affirming every form of earthly death.
The power of the Christian
life lies in the hope of resurrection, and the goal of ascetic striving is
to partake in the resurrection. The monastic life, as the angelic and
heavenly life lived in time, is the foreknowledge and foretaste of eternal
life. It aim is not to cast off the human element, but clothe oneself with
incorruptibility and immortality: "For while we are still in this tent, we
sigh with anxiety; not that we would be unclothed, but that we would be
further clothed, so that what is mortal may be swallowed up by life" 23.
There are sighing and tears produced by the presence
of sin, as well as the suffering to be free of the passions and regain a
pure heart. These things demand ascetic struggles, and undoubtedly have a
negative form, since they aim at humility. They are exhausting and
painful, because they are concerned with states and habits that have
become second nature. It is however precisely through this abasement, self
purification, that man clears the way for God's grace to appear and to act
within his heart. God does not manifest Himself to an impure heart.
Monks are the "guardians". They choose to constrain their bodily
needs in order to attain the spiritual freedom offered by Christ. They tie
themselves down in death's realm in order to experience more intensely the
hope of the life to come. They reconcile themselves with space, where man
is worn down and annihilated, feel it as their body, transform it into the
Church and orientate it towards the kingdom of God.
journey to perfection is gradual and is connected with successive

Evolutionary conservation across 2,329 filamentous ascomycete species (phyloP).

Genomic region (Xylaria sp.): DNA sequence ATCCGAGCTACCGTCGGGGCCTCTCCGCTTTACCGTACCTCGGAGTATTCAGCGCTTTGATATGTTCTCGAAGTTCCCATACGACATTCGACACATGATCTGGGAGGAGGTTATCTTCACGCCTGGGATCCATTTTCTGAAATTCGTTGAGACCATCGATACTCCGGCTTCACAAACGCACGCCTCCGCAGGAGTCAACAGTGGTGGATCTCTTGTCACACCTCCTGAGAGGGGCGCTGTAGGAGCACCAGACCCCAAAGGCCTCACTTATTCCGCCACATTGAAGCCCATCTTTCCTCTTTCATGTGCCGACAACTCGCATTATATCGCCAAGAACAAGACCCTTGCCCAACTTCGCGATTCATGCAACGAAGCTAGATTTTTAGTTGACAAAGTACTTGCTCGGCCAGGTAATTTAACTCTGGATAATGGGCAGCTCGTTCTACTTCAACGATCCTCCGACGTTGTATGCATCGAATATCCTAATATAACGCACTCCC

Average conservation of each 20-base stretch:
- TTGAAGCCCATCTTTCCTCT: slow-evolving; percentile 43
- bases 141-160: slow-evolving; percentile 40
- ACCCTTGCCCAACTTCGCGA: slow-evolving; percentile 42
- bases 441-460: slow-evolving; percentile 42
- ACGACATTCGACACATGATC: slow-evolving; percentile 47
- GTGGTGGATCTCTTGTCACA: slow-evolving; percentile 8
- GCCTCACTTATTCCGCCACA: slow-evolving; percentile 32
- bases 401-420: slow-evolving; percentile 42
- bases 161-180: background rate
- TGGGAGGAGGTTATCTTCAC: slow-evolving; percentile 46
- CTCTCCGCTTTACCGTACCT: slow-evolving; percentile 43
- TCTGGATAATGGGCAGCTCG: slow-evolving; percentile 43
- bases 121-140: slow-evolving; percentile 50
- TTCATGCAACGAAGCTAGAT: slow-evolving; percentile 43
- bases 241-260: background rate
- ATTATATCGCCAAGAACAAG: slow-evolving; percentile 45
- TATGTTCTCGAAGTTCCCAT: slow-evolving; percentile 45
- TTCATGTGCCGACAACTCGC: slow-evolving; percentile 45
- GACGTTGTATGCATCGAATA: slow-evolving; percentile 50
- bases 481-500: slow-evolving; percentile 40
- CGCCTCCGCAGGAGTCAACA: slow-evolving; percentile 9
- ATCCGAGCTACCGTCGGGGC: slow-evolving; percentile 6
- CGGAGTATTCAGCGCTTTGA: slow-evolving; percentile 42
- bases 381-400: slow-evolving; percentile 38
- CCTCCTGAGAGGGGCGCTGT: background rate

renunciations, which can be summarised in three. The first renunciation
involves completely abandoning the world. This is not limited to things,
but includes people and parents. The second is renunciation of the
individual will, and the third is freedom from pride, which is identified
with liberation from the sway of the world 24.
These successive renunciations have a positive,
not a negative meaning. They permit a man to fully open up and be
perfected "in the image and likeness" of God. When man is freed from the
world and from himself, he expands without limits. He becomes a true
person, which "encloses" within himself the whole of humanity as Christ
himself does. That is why, on the moral plane, the Christian is called
upon to love all human beings, even his enemies. Then God Himself comes
and dwells within him, and the man arrives to the fullness of his
theanthropic being 25. Here we can see the greatness
of the human person, and can understand the superhuman struggles needed
for his perfection.
The life of monasticism is life of perpetual
spiritual ascent. While the world goes on its earthbound way, and the
faithful with their obligations and distractions of the world try to stay
within the institutional limits of the church tradition, monasticism goes
to other direction and soars. It rejects any kind of compromise and seeks
the absolute. It launches itself from this world and heads for the kingdom
of God. This is in essence the goal of the Church itself.
In Church tradition this path is pictured as a ladder leading to
heaven. Not everyone manages to reach the top of this spiritual ladder.
Many are to be found on the first rungs. Others rise higher. There are
also those who fall from a higher or a lower rung. The important thing is